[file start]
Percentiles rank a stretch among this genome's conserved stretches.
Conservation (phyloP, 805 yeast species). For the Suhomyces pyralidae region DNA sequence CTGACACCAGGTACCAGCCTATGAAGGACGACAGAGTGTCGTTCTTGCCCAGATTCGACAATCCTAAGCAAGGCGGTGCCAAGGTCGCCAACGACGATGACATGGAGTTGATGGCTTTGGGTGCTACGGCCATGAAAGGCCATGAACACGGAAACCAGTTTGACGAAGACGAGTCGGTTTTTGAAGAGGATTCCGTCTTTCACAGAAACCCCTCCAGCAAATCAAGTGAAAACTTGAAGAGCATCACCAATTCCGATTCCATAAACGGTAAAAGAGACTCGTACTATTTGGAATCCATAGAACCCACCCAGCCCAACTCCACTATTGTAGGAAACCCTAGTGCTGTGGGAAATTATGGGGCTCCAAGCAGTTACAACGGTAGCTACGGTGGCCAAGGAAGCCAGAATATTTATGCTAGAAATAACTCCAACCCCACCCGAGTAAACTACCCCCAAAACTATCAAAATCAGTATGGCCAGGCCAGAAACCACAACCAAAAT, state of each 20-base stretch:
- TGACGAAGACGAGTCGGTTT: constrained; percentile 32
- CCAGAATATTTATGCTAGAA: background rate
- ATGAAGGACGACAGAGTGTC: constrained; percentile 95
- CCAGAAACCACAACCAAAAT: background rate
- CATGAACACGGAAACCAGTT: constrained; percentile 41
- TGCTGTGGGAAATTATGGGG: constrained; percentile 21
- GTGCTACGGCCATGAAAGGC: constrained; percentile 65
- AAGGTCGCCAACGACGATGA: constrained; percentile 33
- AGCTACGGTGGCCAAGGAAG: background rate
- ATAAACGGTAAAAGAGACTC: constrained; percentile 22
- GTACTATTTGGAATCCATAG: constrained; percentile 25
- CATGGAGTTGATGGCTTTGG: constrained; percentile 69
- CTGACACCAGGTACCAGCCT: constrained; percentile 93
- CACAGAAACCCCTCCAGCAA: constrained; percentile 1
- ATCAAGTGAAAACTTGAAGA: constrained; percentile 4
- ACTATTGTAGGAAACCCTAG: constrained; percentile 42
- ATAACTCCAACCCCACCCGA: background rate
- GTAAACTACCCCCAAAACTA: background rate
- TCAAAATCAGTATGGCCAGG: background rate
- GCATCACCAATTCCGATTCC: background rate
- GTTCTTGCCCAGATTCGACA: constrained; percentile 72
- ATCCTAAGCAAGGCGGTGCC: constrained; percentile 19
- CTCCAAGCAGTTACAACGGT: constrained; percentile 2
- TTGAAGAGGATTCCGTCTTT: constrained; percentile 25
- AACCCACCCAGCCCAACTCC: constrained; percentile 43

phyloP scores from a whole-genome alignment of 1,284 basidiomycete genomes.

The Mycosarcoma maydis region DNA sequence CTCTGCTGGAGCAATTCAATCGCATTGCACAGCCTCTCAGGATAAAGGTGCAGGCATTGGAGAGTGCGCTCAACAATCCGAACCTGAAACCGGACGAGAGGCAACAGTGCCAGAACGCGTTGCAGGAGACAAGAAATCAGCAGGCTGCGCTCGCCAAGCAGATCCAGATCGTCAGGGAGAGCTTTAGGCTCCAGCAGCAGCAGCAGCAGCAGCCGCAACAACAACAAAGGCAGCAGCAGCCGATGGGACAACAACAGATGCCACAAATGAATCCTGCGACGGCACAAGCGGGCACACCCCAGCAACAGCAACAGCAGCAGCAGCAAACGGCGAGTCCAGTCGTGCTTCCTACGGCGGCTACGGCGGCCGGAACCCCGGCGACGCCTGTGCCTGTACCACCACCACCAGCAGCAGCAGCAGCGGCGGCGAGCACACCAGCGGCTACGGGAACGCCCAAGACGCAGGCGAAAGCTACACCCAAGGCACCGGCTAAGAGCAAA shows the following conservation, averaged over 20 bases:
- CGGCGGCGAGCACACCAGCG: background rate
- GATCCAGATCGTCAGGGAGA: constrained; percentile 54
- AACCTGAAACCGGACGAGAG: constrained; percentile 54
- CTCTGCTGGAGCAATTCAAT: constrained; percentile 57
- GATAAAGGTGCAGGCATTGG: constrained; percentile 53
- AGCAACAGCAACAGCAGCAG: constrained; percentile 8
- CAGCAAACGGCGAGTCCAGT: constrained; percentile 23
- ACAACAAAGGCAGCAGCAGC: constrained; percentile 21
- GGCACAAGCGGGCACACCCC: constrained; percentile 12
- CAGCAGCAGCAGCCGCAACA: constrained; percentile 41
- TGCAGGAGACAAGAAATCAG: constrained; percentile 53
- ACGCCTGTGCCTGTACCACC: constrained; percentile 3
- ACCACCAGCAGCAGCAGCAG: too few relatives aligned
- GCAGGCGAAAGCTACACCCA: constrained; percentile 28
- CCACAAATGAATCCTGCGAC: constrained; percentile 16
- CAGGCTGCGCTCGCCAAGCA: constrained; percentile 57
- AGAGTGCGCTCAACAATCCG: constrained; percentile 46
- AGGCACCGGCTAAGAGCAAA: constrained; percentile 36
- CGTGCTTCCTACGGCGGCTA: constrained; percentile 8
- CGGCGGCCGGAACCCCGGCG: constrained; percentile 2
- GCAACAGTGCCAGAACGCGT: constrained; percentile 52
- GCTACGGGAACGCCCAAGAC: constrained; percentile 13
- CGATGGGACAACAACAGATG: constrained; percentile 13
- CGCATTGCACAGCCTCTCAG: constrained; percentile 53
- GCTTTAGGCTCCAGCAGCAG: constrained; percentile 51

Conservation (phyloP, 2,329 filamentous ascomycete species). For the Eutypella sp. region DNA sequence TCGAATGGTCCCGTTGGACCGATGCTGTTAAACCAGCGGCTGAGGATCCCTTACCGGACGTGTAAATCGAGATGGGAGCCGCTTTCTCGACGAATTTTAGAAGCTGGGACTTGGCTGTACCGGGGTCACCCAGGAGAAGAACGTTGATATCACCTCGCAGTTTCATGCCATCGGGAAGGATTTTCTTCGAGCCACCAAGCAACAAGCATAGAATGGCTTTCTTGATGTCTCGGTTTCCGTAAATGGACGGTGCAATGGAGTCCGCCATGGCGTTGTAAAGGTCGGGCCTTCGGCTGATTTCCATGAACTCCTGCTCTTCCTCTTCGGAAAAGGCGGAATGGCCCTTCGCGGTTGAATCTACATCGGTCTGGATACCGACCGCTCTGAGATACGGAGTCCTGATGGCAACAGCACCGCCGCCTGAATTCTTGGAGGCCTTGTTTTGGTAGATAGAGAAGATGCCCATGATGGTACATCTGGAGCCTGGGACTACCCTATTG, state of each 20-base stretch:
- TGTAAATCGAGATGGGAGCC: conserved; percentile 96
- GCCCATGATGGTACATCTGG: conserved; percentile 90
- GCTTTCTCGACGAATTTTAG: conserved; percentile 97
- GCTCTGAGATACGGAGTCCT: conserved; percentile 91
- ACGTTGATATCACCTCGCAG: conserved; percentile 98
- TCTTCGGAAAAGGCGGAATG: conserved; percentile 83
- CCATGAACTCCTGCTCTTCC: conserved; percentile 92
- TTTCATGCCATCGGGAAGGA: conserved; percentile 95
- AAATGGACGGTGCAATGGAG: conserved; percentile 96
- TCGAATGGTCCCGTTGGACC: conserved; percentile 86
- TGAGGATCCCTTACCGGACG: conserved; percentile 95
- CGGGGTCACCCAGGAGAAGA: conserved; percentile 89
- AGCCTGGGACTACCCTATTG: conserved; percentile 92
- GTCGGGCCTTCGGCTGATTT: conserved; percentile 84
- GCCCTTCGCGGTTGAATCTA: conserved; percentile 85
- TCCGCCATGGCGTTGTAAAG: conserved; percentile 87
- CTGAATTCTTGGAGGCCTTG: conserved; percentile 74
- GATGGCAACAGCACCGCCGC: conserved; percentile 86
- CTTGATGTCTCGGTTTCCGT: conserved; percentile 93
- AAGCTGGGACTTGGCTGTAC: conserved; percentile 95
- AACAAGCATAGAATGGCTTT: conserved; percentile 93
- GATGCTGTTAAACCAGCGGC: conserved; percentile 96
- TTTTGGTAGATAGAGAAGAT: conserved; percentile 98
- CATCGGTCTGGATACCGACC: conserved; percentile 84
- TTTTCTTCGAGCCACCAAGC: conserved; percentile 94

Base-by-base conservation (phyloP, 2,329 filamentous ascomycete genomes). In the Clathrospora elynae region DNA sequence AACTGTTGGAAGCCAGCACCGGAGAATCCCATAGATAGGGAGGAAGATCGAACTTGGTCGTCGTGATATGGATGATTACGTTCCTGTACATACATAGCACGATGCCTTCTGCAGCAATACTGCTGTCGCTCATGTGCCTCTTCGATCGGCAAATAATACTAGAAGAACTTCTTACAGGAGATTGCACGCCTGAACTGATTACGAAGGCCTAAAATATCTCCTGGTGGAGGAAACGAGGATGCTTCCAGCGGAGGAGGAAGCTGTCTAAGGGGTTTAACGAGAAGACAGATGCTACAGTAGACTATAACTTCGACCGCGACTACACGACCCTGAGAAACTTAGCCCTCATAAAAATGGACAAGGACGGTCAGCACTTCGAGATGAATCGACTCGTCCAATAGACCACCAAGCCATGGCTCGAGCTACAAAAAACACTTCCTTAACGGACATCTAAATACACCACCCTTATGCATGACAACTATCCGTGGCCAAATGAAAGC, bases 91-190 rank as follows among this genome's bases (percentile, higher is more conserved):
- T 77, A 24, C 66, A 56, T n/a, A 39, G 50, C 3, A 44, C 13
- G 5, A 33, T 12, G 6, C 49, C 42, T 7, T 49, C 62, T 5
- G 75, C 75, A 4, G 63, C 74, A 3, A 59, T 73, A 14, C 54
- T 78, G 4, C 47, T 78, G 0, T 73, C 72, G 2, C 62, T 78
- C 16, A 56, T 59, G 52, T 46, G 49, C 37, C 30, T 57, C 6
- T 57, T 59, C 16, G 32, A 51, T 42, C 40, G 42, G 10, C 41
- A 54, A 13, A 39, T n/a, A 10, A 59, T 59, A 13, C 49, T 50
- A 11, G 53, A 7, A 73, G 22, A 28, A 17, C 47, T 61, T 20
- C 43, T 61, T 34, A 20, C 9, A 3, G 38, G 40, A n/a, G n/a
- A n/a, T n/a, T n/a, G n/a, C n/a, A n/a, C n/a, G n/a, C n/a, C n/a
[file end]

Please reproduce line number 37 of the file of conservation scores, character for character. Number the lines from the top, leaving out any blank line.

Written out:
- ACAACAAAGGCAGCAGCAGC: constrained; percentile 21